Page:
February 17. Meat and Metaphores.

I want to find my way into the cave underneath us, explore the big hollow caverns that lie below the fundament of our civilization. I want to descend as far as I can, and breath the stale air of the dark grotto that is filled with highly inflammable gasses. The weight of our civilization compresses it and makes it very dangerous down there. Any spark can blow it up, leading to total disaster. Our fundaments stand on fragile grounds. If we become aware of all the absurdities that support our very roots, if we drag them into the light, they’ll spark and everything will collapse like, like…like…All of this is nothing but metaphores, graphical comparisons that never touch the thing they are intended to describe. They can never mean it. They never are what they describe. There are only worlds upon worlds of description. When I write a sentence like the one preceeding this one I always get a little nostalgic. I could have been a scholar sucking on those sentences for the rest of my vitality, it’s a hard candy.
I wrote about Nietzsche. The multifarious perspectives are central in his work. Each “Will to Power” is a perspective, a self-assuming element of the world. There is nothing except metaphores, nothing except perspectives, nothing except the Will to Power. I like this candy more than Jack does. They have invented libraries to work together with people absent or dead. Sometimes they have amazing things to teach us, we call it nourriture when we read a good book, we could feast on a decent library. But I don’t feel like roaming a library at this point in time. I know the books are there in their racks, and they will be standing there long after I’m gone. I don’t feel much curiosity for their content. Why not? I could learn something new. But I’ve already done that for a decade. I’m not hungry now, and I lost my appetite. Probably a digestion problem. I should take a vow or something. Never I will visit a library again before I feel such a strong physiological urge to do so, to gently strike an old book’s cover, to caress its stained Bordeaux linen, to turn the grumbled pages, not before the itching need of burying myself in a tall pile of books becomes omnipresent. By the way, you can do the same oath with respect to people. No bonds again, not before several of your inner organs start swelling and craving and shivering and keeping you out of your sleep for countless nights.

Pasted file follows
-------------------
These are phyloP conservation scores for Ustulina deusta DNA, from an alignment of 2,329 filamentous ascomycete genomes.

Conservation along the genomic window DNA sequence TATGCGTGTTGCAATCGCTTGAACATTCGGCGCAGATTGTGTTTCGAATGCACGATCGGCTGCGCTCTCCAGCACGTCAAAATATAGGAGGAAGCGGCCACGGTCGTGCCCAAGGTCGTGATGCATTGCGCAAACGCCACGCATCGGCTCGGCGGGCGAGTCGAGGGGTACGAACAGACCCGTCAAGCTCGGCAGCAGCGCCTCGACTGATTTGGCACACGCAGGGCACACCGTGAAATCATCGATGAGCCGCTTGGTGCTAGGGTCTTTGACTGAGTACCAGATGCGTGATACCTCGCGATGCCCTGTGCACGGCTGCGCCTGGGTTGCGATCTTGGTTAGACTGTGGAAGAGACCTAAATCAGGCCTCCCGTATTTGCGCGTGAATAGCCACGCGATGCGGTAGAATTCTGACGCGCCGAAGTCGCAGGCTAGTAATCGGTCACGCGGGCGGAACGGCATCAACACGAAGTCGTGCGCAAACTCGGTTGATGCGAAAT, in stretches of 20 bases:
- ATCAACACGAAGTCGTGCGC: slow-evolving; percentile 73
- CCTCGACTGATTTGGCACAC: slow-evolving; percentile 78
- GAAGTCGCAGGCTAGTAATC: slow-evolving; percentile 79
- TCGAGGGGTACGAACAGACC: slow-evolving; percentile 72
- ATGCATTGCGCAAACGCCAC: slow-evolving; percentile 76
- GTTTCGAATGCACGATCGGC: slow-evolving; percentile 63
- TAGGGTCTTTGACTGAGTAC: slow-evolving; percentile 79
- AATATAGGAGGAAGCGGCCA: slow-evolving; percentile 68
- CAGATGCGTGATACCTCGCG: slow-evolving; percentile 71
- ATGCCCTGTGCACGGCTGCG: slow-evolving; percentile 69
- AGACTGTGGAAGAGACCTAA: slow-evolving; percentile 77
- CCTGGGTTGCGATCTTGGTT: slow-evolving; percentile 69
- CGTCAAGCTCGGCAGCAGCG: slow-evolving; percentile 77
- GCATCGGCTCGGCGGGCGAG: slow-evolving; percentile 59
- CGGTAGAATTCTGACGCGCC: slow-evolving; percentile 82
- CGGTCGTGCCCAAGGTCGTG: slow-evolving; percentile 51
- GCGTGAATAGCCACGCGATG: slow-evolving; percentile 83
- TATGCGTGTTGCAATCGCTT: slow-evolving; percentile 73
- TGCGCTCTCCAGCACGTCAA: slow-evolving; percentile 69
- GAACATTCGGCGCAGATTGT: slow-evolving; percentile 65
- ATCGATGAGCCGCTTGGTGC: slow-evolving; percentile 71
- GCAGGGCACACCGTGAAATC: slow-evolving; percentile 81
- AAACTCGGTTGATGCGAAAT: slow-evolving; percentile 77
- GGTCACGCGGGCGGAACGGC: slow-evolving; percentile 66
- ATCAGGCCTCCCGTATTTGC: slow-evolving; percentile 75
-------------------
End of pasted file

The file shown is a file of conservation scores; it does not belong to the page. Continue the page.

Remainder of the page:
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Kamiel Choi

Dutch philosopher and poet, sometimes sharing thoughts on the internet.

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